Limits...
Increasing nitrogen limitation in the Bothnian Sea, potentially caused by inflow of phosphate-rich water from the Baltic Proper.

Rolff C, Elfwing T - Ambio (2015)

Bottom Line: This is affected by the by inflow of phosphate-rich and oxygen-depleted water from depths near the halocline in the northern Baltic Proper, where severe oxygen conditions currently cause extreme phosphate concentrations in the deep water.The change in relation between inorganic nitrogen and phosphorous in the BS occurs first in the deep water and then progresses to the surface water.The change can potentially cause increased production in the BS and more frequent cyanobacterial blooms.

View Article: PubMed Central - PubMed

Affiliation: Stockholm University Baltic Sea Centre, 106 91, Stockholm, Sweden. carl.rolff@su.se.

ABSTRACT
The study showed that the open water of the Bothnian Sea (BS) is likely to have shifted from altering nitrogen and phosphorous limitations of the spring bloom to more nitrogen-limited conditions during the last 20 years. This is affected by the by inflow of phosphate-rich and oxygen-depleted water from depths near the halocline in the northern Baltic Proper, where severe oxygen conditions currently cause extreme phosphate concentrations in the deep water. The change in relation between inorganic nitrogen and phosphorous in the BS occurs first in the deep water and then progresses to the surface water. The change can potentially cause increased production in the BS and more frequent cyanobacterial blooms. There does not appear to be any immediate concern in the short-term perspective for the state of the BS, but a progression of the processes may lead to a more eutrophic state of the BS.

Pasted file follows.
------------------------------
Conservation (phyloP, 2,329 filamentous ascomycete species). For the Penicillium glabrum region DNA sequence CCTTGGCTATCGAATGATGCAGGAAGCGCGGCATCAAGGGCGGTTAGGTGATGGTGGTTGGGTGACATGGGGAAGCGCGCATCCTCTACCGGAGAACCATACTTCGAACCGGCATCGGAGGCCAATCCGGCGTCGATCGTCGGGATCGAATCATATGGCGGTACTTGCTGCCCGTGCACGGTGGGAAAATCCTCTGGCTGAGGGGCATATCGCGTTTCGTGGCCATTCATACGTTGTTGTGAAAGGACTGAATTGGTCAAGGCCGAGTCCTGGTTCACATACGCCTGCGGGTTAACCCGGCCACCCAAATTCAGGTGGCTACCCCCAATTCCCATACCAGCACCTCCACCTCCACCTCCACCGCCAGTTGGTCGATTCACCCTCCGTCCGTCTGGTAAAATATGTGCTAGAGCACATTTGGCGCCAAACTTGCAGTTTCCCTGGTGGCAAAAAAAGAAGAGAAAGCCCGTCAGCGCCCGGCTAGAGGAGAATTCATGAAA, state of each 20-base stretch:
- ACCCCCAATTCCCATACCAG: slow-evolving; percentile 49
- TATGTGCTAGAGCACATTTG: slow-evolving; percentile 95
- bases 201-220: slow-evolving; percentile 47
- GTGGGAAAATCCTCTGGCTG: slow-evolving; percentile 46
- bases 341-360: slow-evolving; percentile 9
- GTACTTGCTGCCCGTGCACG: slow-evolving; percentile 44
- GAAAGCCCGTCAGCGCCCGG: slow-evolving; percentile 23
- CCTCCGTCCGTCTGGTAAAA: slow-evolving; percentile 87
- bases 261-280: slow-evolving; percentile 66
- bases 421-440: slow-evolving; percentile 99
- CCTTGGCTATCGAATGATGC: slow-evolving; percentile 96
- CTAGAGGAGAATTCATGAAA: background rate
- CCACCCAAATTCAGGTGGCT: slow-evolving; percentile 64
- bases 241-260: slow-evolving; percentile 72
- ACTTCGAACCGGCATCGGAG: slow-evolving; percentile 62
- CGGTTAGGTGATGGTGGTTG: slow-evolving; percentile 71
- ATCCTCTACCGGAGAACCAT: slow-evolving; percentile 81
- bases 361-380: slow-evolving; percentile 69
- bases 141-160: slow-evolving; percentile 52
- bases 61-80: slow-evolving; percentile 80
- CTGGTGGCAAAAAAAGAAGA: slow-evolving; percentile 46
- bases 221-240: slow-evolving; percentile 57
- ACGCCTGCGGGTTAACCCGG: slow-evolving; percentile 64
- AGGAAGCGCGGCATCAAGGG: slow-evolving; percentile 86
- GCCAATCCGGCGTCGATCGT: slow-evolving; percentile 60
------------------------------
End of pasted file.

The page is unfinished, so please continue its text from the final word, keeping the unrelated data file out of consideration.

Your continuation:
No MeSH data available.


Related in: MedlinePlus

The development of Φ at individual stations (mean and SD) in winter surface water (0, 5, 10, 15, and 20 m) during winter from 1990 (F64 and SR5/C4 from 1993) to 2012. Upper nBP and ÅS, middle BS, lower BB. Balanced nutrients (Φ = 0) indicated
© Copyright Policy - OpenAccess
Related In: Results  -  Collection


getmorefigures.php?uid=PMC4591228&req=5

Fig3: The development of Φ at individual stations (mean and SD) in winter surface water (0, 5, 10, 15, and 20 m) during winter from 1990 (F64 and SR5/C4 from 1993) to 2012. Upper nBP and ÅS, middle BS, lower BB. Balanced nutrients (Φ = 0) indicated